Presenting the Arctic Anthropology team from the Arctic Centre in Rovaniemi
|The Arctic Anthropology Team|
I am running behind schedule regarding all the topics I planned to write before my departure. Oh well, it leaves me with plenty of things to tell you on my return! But there is one thing I absolutely want to do before hitting the road: presenting The Arctic Anthropology team from the Arctic Centre and their work.
As you know, "Hiking for the Arctic" is a mean to raise awareness on climate changes, on how people and animals adapt to these ongoing alterations, and on solutions implemented by locals and research teams. The Arctic Anthropology team is made of people passionate about the Arctic and their specific field of research. The various projects they work or have worked on truly deserve to be better known and supported by a larger audience. If through my blog and my action I can contribute to making their research widely known, then I'd have reached my goal!
All the information provided below comes from the website, the blog and other documents from the Arctic Anthropology team. For those interested and for more extensive information, I strongly encouraged you to visit their pages .
run by the anthropology group or with a strong role
of their members
People living in the Arctic have had decisions made for them, far away in Southern in capital cities, be it in Russia, Finland or any other Northern country. This project would like to take a bottom-up approach to the writing and reading of the histories of the people of the North, and how their lives developed in the 20th Century.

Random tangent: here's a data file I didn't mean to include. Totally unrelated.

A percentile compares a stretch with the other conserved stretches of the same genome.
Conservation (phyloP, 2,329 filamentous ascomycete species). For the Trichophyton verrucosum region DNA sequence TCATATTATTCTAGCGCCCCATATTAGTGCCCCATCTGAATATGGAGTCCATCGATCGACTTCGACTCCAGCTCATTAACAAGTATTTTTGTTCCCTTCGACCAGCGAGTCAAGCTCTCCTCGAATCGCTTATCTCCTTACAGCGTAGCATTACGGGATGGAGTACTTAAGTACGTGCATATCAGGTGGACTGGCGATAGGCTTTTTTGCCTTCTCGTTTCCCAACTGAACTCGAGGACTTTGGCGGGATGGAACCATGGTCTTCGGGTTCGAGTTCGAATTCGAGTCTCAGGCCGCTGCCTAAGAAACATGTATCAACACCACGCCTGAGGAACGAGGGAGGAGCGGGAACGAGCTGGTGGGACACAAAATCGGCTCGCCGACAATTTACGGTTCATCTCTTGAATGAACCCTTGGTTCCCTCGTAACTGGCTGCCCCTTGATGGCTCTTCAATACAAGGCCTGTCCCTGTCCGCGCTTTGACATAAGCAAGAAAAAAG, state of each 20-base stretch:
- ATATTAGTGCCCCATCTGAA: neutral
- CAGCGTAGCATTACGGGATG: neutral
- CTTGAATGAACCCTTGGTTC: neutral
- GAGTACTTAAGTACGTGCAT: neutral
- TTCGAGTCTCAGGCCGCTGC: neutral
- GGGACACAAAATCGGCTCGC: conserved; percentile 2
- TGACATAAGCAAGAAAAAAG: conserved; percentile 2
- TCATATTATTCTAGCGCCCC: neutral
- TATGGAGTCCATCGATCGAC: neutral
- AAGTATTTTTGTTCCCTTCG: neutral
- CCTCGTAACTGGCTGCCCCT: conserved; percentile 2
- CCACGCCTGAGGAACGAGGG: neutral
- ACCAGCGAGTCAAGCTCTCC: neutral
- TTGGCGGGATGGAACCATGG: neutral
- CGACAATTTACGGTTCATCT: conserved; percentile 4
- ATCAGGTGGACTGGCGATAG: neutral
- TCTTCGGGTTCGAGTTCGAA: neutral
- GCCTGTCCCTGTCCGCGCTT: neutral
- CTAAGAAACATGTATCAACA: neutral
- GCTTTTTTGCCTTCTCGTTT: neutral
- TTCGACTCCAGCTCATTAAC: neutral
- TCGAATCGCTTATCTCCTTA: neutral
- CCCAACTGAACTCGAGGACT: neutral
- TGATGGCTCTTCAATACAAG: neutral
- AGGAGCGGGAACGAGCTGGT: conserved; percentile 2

Anna Stammler-Gossmann is coordinating the socio-economic impact assessment of climate change on the fishery sector in the Barents region and activities of the Board of Ethical Issues within EU FP 7 project ACCESS (Arctic Climate Change Economy and Society). The ACCESS project was selected in response to the first call ‘The Ocean of Tomorrow’ of the European Union. The European Commission supported the Arctic Centre research with 359,094.94 Euros. ACCESS will evaluate the impacts of climate change on economic sectors such as fishery, oil and gas extraction, marine transportation and analysis of associated risks.
RISES will reconstruct the environmental histories of integrated social-ecological systems in Fennoscandia and Yamal, West Siberia that have been characterized by both climate change and the constant adaptation of people and their reindeer herds through the late Holocene. The team is experienced in strongly interdisciplinary and theoretical research. Intensive study areas for collecting experimental (quantitative) and descriptive (qualitative) data are selected for two bioclimatic zones, near and beyond treeline, in each region.
Human-animal adaptations to the Arctic environment: natural and folk selection practices